“Tell me about yourself.”
This four-word question can be paralyzing especially if you’re a fresh graduate seeking to land your first job.
After all, your response to this nerve-racking sets the tone for the rest of the interview and creates the first (and last) impression. You are left wondering what it is the interviewer expects to hear from you, and expects NOT to hear from you.
Is this the part where I boast my school achievements and impressive career background? How about my special talents? Do I have to repeat what I’ve just written on my resume? Or rather, is this the time to tell personal details that have nothing to do with the position I am applying for? Is the interviewer judging me based on the information I disclose or rather the way I deliver these data?
A lot of questions are going through your mind. And when you failed to prepare, it’s easy to mess things up, blab vague, irrelevant answers, sprinkle your statements with filler words, and demonstrate bothersome nervous mannerisms.
So here’s a little tip: The interviewer wants to know how your character and experiences are relevant to the job you’re being interviewed for.
In a nutshell, this intriguing question gives you the opportunity to convince the interviewer that you’re a good fit for the role and you are on the same page.
If you are currently preparing for an upcoming job interview, here are five significant steps to keep in mind.
Step 1: Study the company profile and job description
Chances are you saw the company’s job hiring online so take the time to study the job description to figure out exactly what personalities they are looking for.
In addition, learn more about the company you’re applying for, their history and their culture.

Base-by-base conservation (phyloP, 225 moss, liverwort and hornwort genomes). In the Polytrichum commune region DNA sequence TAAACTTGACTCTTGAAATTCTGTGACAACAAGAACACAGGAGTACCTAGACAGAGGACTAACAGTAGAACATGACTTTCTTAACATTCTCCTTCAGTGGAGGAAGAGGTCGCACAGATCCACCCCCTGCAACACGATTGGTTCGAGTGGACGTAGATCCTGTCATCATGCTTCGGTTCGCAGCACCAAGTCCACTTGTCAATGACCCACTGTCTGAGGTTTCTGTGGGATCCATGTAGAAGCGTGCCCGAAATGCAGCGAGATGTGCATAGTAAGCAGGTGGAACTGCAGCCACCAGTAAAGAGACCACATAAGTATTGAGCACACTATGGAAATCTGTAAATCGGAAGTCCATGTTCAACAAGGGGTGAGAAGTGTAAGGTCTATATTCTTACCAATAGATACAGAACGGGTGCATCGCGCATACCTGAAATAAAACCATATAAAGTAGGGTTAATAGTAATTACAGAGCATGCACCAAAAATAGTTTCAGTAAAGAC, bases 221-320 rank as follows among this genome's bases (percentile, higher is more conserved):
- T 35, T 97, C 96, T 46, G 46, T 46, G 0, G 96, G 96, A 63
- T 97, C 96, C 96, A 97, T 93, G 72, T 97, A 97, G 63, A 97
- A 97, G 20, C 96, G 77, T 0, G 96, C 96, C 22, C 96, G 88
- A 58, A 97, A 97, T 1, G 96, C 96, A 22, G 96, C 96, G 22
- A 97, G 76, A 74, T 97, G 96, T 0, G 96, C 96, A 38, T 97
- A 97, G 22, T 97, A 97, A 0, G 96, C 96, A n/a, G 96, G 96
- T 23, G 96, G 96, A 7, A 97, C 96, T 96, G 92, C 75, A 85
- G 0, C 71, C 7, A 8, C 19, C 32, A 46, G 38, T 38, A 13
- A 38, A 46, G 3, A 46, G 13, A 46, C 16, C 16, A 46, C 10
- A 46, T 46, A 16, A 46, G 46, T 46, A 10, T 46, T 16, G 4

Step 2: Define who you are and what you do
Next, to studying the job description, see how fit you are for the role given your abilities and professional background. You don’t have to recap your professional experiences year by year. Just give a snapshot of your work history.
Highlight about three to five previous experiences as well as three to five strengths (traits, skills, etc) that are relevant to the job you’re applying for.
Make sure to include the following:
- The name of the company/industry you previously worked at
- Your job title
- How long you stayed in that position
- A list of major responsibilities
- A list of major accomplishments (awards, promotions, and recommendations)
- Any transferable skills you have (which you might’ve gained from your previous experiences)
If you haven’t had any work history, assess your education background and internship and list down the experiences, knowledge, and accomplishments you gained which are pertinent to the job at hand.
Step 3: Write a script
Do tell a story; a professional work story that is clear, concise, and compelling.
You have all the relevant data about the experiences and skills you have acquired. You just have to tell your story in chronological order and detail them in an engaging and organized fashion.